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Imaging telescope or lens:TMB 80SS
Imaging camera:Atik 383L+ mono
Mount:Meade LX200 12"
Guiding telescope or lens:Solomark F50 50mm guidescope
Focal reducer:Orion Field Flattener for Short Refractors
Accessory:Atik EFW2 Filter Wheel
Integration: 25.7 hours
Avg. Moon age: 23.63 days
Avg. Moon phase: 35.06%
Astrometry.net job: 947744
RA center: 94.542 degrees
DEC center: 22.567 degrees
Pixel scale: 2.199 arcsec/pixel
Orientation: 177.831 degrees
Field radius: 1.207 degrees
Locations: Lighthouse Observatory, Burleson, Texas, United States
IC 443 (also known as the Jellyfish Nebula) is a Galactic supernova remnant in the constellation Gemini. Located near the star Eta Geminorum, its distance is roughly 5,000 light years from Earth. IC 443 may be the remains of a supernova that occurred 3,000 - 30,000 years ago. The same supernova event likely created a neutron star, the collapsed remnant of the stellar core. IC 443 is one of the best-studied cases of supernova remnants interacting with surrounding molecular clouds.
IC 443 is an extended source, having an angular diameter of 50 arcmin (the full moon is 30 arcmin across). At its estimated distance, it corresponds to a physical size of roughly 70 light years.
Its optical and radio morphology is shell-like, consisting of two connected sub-shells with different centers and radii. Unlike the Crab Nebula, the inner X-ray emission is not dominated by the central pulsar wind nebula. IC 443 shows very similar features to the class of mixed morphology super nova remnants. Both optical and X-ray emission are heavily absorbed by a giant molecular cloud in the foreground, crossing the whole remnant body from northwest to southeast.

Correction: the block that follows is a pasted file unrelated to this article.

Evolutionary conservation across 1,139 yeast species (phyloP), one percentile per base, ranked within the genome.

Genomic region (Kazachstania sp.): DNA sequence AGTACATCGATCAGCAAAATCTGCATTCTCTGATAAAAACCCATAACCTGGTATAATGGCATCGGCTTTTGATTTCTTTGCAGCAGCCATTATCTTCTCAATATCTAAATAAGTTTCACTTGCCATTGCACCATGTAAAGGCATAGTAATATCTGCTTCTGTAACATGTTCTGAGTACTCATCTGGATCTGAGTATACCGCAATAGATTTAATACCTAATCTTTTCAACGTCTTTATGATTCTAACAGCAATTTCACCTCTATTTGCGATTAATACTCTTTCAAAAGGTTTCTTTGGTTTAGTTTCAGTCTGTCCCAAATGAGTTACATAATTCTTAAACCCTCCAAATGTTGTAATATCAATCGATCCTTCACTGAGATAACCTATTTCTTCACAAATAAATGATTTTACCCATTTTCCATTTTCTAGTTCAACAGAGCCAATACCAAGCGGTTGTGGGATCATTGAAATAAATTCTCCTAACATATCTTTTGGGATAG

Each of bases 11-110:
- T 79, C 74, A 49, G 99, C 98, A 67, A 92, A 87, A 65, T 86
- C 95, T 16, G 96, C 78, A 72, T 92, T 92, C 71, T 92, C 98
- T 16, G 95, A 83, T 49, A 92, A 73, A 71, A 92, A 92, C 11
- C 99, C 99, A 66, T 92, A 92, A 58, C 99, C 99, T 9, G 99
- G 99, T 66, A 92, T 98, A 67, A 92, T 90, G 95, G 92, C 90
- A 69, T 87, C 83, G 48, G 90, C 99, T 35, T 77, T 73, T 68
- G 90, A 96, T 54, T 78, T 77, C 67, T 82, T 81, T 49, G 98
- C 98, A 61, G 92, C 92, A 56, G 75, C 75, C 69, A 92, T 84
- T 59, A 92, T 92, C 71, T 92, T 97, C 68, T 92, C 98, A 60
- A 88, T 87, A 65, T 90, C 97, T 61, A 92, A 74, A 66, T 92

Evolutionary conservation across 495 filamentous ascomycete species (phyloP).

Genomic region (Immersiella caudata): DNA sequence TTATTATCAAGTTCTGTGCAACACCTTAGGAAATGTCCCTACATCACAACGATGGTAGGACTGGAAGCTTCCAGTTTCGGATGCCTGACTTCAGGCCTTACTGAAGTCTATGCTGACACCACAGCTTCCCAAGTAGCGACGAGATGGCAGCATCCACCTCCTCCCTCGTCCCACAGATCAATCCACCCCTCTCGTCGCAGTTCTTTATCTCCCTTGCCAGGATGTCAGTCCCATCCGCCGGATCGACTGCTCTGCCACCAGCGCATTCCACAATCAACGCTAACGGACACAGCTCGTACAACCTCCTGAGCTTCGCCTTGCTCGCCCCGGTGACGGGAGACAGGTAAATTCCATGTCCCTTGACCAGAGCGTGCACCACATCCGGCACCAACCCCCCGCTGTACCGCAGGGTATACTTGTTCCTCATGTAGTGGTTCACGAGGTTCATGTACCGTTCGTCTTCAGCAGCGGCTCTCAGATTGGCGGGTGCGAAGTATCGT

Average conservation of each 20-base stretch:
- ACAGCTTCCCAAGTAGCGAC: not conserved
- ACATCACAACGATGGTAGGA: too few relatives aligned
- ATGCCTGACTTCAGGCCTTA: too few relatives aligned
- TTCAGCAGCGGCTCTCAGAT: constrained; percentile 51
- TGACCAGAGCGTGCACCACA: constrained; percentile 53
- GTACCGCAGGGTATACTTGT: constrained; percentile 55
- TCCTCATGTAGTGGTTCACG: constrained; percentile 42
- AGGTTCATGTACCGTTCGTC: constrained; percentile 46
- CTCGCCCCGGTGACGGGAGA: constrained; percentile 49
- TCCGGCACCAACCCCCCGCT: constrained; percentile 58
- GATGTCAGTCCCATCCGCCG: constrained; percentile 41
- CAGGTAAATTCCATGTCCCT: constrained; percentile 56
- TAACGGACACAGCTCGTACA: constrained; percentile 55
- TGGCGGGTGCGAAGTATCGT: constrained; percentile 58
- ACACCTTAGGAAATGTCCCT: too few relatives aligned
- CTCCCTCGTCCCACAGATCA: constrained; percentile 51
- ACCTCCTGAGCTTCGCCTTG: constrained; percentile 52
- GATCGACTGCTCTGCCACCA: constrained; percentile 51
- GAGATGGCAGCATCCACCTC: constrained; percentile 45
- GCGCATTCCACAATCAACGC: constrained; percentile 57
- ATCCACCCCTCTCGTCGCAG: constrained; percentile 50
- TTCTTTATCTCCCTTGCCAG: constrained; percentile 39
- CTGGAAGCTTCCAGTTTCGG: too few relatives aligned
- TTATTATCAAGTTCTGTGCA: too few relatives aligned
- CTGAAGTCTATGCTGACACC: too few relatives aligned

Multi-wavelength observations show the presence of sharp density gradients and different cloud geometries in the surroundings of IC 443. Massive stars are known to be short lived (roughly 30 million years), ending their life when they are still embedded within the progenitor cloud. Thus, it is not surprising that the SNR IC 443, which is thought to be the aftermath of a stellar explosion, evolved in such a complex environment. For instance, an appreciable fraction of supernova remnants lies close to dense molecular clouds, and most of them (~60%) show clear signs of interaction with the adjacent cloud. [Source: Wikipedia]
The image was captured with the TMB80SS (mounted on the Meade 12"LX200). The optical train included the Atik 383L+m, EFW2 and Orion Field Flattener at F6.3 (i.e. native 504mm FL). Guiding was accomplished with my new Solomark F50 guidescope and Lodestar camera combo. Astronomik's Ha, OIII and SII narrow band filters were used. All subs were taken at 1x1 bin, -10C, and 10 minutes each.
Image -- 2016
Ha : 51 subs (8.50 hr) on Jan 31st, Feb 2nd, 3rd and 4th.
OIII : 51 subs (8.50 hr) on Jan 31st, Feb 2nd, 3rd and 4th.
SII : 52 subs (8.67 hr) on Jan 31st, Feb 2nd, 3rd and 4th.
Color mix for the image was done per the Hubble palette:
Red = SII, Green = Ha, Blue = OIII
Processing was done with PixInsight. Each filter set was integrated, processed and stretched. These were then combined with PixelMath per the Hubble palette. This final image was further processed in PI, bringing it to the level presented. North is up, and this is a modest crop due to some initial flexure issues.
SOMEWHAT LONG EXPOSITION:
As with my previous effort (NGC1499 the California Nebula), there was substantial differential flexure between the TMB80SS (mounted atop the LX200) and the Solomark F50 guidescope (mounted in place of the original Meade 8x50 guidescope). I believe the ADM/Losmandy mounting rings, clamps and dovetail rail were/are not sufficient to hold steady the TMB80SS (with camera, filter wheel and flattener). I also suspect there is some flexure in the TMB80SS focuser. For these things I tightened up all that I could and added some elastic to reduce the axial weight of the optical train. I also moved the Solomark from the Meade guidescope mount directly to the TMB80SS. For lack of anything else, I used nylon tie straps to attach the Solomark's dovetail to the TMB's outer shell. This appears to have worked very well. In moving the Solomark, I also found that its draw-tube had a wobble. This was sizable and may have been the major cause of the differential flexure. This was fixed by tightening setscrews in this area. After all of this work, I believe there is virtually no star trailing in the images. FWIW, I did use the images shot on Jan 31st that did have the flexure issue. However their integration into the Feb 2nd, 3rd and 4th subs pretty much eliminated the star trailing affect.
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